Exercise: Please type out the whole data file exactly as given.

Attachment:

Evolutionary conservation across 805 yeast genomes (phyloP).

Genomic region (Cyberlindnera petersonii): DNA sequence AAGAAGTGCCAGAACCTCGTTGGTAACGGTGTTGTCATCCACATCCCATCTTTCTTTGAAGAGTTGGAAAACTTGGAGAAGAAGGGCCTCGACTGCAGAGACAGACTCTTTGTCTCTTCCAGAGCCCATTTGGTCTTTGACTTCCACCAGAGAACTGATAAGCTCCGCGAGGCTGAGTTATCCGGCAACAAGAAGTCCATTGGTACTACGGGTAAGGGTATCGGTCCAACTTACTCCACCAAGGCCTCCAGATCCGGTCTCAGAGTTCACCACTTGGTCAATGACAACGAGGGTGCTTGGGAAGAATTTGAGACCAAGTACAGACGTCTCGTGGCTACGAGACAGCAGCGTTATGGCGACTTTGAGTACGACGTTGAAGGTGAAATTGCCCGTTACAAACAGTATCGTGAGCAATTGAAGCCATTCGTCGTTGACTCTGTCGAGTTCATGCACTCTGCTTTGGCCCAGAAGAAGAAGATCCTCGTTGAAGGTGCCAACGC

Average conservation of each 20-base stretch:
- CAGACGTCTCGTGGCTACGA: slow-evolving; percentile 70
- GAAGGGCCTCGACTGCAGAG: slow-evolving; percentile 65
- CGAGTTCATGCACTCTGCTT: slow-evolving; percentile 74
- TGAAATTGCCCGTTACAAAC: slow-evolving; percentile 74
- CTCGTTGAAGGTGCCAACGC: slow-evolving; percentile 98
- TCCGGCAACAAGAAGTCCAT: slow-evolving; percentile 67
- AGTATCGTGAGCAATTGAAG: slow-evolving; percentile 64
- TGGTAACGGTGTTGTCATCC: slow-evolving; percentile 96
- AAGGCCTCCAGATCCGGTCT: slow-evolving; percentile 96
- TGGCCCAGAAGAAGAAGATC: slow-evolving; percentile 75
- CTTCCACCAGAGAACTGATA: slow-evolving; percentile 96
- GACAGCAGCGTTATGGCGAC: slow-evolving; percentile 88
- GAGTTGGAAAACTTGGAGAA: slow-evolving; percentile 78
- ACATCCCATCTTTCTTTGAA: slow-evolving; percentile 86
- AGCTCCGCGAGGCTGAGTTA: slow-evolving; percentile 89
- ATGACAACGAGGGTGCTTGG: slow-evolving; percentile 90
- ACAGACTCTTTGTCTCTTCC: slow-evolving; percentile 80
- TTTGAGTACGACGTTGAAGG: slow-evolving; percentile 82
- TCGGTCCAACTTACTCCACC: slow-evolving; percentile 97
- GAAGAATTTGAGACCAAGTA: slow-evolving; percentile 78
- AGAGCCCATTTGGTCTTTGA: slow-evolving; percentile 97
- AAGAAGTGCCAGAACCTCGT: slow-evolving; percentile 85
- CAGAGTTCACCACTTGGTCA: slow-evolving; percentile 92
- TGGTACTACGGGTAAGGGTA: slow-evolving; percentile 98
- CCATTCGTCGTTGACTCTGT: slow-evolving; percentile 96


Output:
Evolutionary conservation across 805 yeast genomes (phyloP).

Genomic region (Cyberlindnera petersonii): DNA sequence AAGAAGTGCCAGAACCTCGTTGGTAACGGTGTTGTCATCCACATCCCATCTTTCTTTGAAGAGTTGGAAAACTTGGAGAAGAAGGGCCTCGACTGCAGAGACAGACTCTTTGTCTCTTCCAGAGCCCATTTGGTCTTTGACTTCCACCAGAGAACTGATAAGCTCCGCGAGGCTGAGTTATCCGGCAACAAGAAGTCCATTGGTACTACGGGTAAGGGTATCGGTCCAACTTACTCCACCAAGGCCTCCAGATCCGGTCTCAGAGTTCACCACTTGGTCAATGACAACGAGGGTGCTTGGGAAGAATTTGAGACCAAGTACAGACGTCTCGTGGCTACGAGACAGCAGCGTTATGGCGACTTTGAGTACGACGTTGAAGGTGAAATTGCCCGTTACAAACAGTATCGTGAGCAATTGAAGCCATTCGTCGTTGACTCTGTCGAGTTCATGCACTCTGCTTTGGCCCAGAAGAAGAAGATCCTCGTTGAAGGTGCCAACGC

Average conservation of each 20-base stretch:
- CAGACGTCTCGTGGCTACGA: slow-evolving; percentile 70
- GAAGGGCCTCGACTGCAGAG: slow-evolving; percentile 65
- CGAGTTCATGCACTCTGCTT: slow-evolving; percentile 74
- TGAAATTGCCCGTTACAAAC: slow-evolving; percentile 74
- CTCGTTGAAGGTGCCAACGC: slow-evolving; percentile 98
- TCCGGCAACAAGAAGTCCAT: slow-evolving; percentile 67
- AGTATCGTGAGCAATTGAAG: slow-evolving; percentile 64
- TGGTAACGGTGTTGTCATCC: slow-evolving; percentile 96
- AAGGCCTCCAGATCCGGTCT: slow-evolving; percentile 96
- TGGCCCAGAAGAAGAAGATC: slow-evolving; percentile 75
- CTTCCACCAGAGAACTGATA: slow-evolving; percentile 96
- GACAGCAGCGTTATGGCGAC: slow-evolving; percentile 88
- GAGTTGGAAAACTTGGAGAA: slow-evolving; percentile 78
- ACATCCCATCTTTCTTTGAA: slow-evolving; percentile 86
- AGCTCCGCGAGGCTGAGTTA: slow-evolving; percentile 89
- ATGACAACGAGGGTGCTTGG: slow-evolving; percentile 90
- ACAGACTCTTTGTCTCTTCC: slow-evolving; percentile 80
- TTTGAGTACGACGTTGAAGG: slow-evolving; percentile 82
- TCGGTCCAACTTACTCCACC: slow-evolving; percentile 97
- GAAGAATTTGAGACCAAGTA: slow-evolving; percentile 78
- AGAGCCCATTTGGTCTTTGA: slow-evolving; percentile 97
- AAGAAGTGCCAGAACCTCGT: slow-evolving; percentile 85
- CAGAGTTCACCACTTGGTCA: slow-evolving; percentile 92
- TGGTACTACGGGTAAGGGTA: slow-evolving; percentile 98
- CCATTCGTCGTTGACTCTGT: slow-evolving; percentile 96